GRIFFIN: After six days, the flow of children out of the Branch Davidian compound stops.

REAVIS: Most of the kids, all but a half dozen, who stayed inside with the biological children of David Koresh --

KORESH: These children that I have are for a reason.

REAVIS: They were to grow up and be part of the jury that would judge the world in the end times. And so these were like sainted kids.

KORESH: You want to go out? You want to leave? How come? UNIDENTIFIED FEMALE: Because.

KORESH: Because why?

UNIDENTIFIED FEMALE: Because I want to stay with you.

KORESH: You want to stay with me?


GRIFFIN (on camera): The standoff is at a turning point. Nearly 100 Branch Davidians remain inside, including 24 children. And the FBI is divided over what to do.

REAVIS: The negotiators wanted to continue talking and the tactical people wanted to get it over with.

HANCOCK: There was great tension and a big desire to get those people out of there. The question was, you know, how are you going to do it without further loss of life?

GRIFFIN (voice-over): Siding with the tactical team, the FBI commander turns up the pressure. Cutting electricity to the compound, blasting it with flood lights and cranking up the loud speakers.

REAVIS: They bombarded the house with the sound of dying rabbits.

HANCOCK: Tibetan monk chants. Buddhist chants.

REAVIS: The sound of a telephone being off the hook.

GRIFFIN: The FBI also plays a Nancy Sinatra song. A song with an implied threat.

NOESNER: Those kinds of actions that agitate are counterproductive to relationship-building. We know that. We knew that then. We know it now.

GRIFFIN (on camera): It was emotionally driven.

NOESNER: It was emotionally driven. It was driven out of frustration.

DOYLE: They were not driving a wedge between us and David. What they were doing was creating attitudes between us and them.

GRIFFIN: Hardening your position?

DOYLE: A lot of times, yes.

GRIFFIN (voice-over): If anything, the FBI's get tough approach seems to confirm Koresh's apocalyptic message.

KORESH: I know we are in the last days.

UNIDENTIFIED FEMALE: I look around and I can see where if this is not the end of time, I don't know when.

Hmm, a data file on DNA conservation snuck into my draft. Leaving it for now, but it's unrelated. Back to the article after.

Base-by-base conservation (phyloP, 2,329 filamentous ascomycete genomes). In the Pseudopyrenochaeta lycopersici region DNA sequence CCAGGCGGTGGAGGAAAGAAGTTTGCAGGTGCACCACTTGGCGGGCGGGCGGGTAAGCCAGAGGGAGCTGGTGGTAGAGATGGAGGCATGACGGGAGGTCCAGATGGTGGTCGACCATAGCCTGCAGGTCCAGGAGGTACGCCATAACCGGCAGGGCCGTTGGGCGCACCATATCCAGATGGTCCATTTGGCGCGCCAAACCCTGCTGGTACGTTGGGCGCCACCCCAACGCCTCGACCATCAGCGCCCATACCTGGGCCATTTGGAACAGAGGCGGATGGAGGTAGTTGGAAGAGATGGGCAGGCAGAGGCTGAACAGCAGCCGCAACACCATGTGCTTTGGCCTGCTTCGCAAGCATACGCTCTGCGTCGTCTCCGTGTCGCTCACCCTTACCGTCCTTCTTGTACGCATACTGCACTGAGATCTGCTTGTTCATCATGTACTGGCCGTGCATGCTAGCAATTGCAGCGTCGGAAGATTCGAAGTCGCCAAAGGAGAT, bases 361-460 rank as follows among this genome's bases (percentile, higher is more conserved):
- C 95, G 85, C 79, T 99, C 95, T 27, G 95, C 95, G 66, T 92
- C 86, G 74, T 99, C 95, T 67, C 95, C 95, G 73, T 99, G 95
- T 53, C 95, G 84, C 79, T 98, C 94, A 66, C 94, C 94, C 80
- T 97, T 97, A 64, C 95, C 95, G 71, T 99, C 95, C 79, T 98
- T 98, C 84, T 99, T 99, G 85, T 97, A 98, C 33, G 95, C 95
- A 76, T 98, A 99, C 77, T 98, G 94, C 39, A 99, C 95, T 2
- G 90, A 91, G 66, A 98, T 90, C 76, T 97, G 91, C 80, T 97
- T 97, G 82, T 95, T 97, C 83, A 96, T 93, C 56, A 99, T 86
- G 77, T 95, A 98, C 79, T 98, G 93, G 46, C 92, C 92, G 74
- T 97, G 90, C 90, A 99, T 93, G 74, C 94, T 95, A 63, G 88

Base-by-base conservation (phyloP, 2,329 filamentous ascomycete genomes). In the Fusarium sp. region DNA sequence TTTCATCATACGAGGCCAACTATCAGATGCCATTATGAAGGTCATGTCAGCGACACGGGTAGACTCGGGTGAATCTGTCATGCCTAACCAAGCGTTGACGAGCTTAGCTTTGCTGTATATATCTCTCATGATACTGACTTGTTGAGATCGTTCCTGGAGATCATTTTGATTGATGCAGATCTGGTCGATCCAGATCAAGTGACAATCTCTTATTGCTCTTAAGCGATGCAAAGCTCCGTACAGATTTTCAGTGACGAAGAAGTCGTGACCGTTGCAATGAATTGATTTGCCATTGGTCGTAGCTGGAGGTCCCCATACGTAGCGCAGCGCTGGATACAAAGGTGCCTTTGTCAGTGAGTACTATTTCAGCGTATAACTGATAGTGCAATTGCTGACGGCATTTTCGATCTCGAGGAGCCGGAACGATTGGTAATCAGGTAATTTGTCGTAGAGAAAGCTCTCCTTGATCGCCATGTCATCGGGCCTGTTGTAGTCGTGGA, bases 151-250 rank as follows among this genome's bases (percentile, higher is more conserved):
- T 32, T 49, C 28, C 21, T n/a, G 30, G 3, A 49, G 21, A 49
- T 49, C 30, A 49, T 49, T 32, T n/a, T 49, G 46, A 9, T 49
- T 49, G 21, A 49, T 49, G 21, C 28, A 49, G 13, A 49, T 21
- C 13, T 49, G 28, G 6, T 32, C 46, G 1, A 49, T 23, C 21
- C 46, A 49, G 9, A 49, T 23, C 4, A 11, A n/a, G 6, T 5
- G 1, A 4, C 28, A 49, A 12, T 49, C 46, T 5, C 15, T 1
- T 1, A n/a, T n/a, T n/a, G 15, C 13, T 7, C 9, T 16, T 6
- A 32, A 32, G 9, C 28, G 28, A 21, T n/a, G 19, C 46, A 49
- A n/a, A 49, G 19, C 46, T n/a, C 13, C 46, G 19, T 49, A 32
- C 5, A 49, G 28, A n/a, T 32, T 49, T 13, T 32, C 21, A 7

GRIFFIN: Koresh's disciples taped this message for their families.

UNIDENTIFIED FEMALE: Remember that I taught and I taught you that prophecy has to be fulfilled and the time has come.

UNIDENTIFIED FEMALE: I'm serving a true and living God that sits on the throne. And if you do so, you can't die.

REAVIS: They believed they were on something like Noah's ark. If you're on Noah's ark, you ain't leaving the boat.

GRIFFIN: Three weeks into the standoff, 12 more adults have come out. Including Sheila Martin. But she leaves behind her husband and her four oldest children.

MARTIN: They believed in God for themselves. They used to tell me that no matter what the situation, if I chose to leave, they wanted to stay.

GRIFFIN: The war in Waco is now a stalemate.

NOESNER: It was costing hundreds of thousands of dollars a day. There were hundreds of FBI personnel.

GRIFFIN (on camera): I mean, this was a national --

NOESNER: International.

GRIFFIN: International embarrassing TV show that was going on too long.

NOESNER: It was. It was. You know, and the FBI is a proud organization. And the FBI, I think, felt uncomfortable, now being in the situation which was being driven by, perhaps, a mad man. And feeling powerless and vulnerable.

GRIFFIN (voice-over): As negotiators talk, the tactical team is moving in, again. Bulldozing vehicles in front of the compound, destroying them.

NOESNER: If you're a David Koresh, are you going to believe what the nice negotiator's telling you or are you going to look out your window and be more influenced by more aggressive actions that you may feel threaten you?

GRIFFIN (on camera): I mean, your work was being undercut, plain and simple?

NOESNER: Clearly it was, and that was beyond frustrating.

GRIFFIN (voice-over): Frustrating and frightening to those inside the compound. Like Clive Doyle's daughter, Shari.